He pulled no punches at the selection conference to beat two other candidates who have been on the circuit for some time, Professor Philip Treleaven, and Sarah Whitehouse, a barrister formerly with BZW.
Mr Norman, on the left of the Tory party, told last night's meeting that he was against hanging and certainly not a Euro-sceptic.
But his most difficult job was in convincing "disgusted" of Tunbridge Wells that he could win the constituency for the Conservatives against a strong challenge from the Liberal Democrats.
He was inheriting a 17,000 majority from Sir Patrick Mayhew, the Secretary of State for Northern Ireland, who is retiring, and told the constituency he would remain a part-time chairman of Asda alternating between his base in Yorkshire and a new home in his seat.
Mr Norman, 42, married with a 12-year-old daughter, has had a big impact on the Government through his business, successfully fighting for the Chancellor to abandon plans to tax share options. But he denied he was being foisted on the seat by Central Office.
"I'm afraid it isn't like that," he said. "It's very unusual to find a successful business person going into politics now. I think that is a pity. I think Parliament and the constituents need to have people with experience of the real world of work with ordinary working people.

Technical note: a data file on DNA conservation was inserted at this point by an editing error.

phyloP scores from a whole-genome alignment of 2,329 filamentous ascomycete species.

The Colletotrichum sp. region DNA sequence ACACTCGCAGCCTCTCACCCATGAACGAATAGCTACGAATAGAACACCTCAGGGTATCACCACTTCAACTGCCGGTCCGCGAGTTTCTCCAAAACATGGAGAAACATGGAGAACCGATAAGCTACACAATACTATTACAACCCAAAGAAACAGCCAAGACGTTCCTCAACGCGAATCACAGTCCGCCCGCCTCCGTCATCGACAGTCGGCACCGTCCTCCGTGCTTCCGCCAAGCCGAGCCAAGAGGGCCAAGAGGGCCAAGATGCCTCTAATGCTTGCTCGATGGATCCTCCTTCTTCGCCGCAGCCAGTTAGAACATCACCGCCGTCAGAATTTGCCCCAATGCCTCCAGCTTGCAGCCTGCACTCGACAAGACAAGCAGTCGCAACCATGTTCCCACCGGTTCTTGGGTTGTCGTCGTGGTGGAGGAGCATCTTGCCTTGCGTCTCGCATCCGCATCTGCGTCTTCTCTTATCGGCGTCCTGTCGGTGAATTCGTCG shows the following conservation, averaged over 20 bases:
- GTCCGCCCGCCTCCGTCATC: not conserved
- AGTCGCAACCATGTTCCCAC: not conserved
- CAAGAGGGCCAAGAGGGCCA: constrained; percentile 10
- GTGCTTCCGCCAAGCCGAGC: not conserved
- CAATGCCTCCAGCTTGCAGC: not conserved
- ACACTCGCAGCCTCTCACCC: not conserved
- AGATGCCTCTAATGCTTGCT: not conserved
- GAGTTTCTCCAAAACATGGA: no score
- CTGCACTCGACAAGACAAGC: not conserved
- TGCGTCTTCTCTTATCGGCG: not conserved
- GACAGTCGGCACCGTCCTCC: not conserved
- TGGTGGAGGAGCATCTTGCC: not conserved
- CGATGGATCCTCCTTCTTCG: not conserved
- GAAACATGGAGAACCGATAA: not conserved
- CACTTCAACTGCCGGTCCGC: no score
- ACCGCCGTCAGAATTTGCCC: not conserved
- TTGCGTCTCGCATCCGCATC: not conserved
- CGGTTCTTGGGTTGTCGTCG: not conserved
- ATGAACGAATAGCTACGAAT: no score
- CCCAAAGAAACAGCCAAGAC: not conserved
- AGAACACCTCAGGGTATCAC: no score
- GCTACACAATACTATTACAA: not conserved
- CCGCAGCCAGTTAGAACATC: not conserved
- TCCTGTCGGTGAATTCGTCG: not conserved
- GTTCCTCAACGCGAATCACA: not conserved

"I have devoted the last five years of my life to Asda. I am still dedicated to them and I'm not going to walk away from that. I think it will work well with my responsibility here."
Mr Norman had powerful support. His candidacy is understood to have been supported by former President of the Board of Trade, Michael Heseltine, and Welsh Secretary William Hague, who like Mr Norman used to work at McKinseys, a leading firm of management consultants.
Intensely ambitious, the supermarket chief is described by Asda colleagues as "a cold fish with little time for small talk", raising doubts about his likely political touch at Westminster.
Mr Norman, educated at Cambridge and Harvard, has been a Tory-approved candidate for 15 years. He turned the Leeds-based supermarket chain around from losses of pounds 365m in 1992 to a pounds 304m profit last year.Reuse content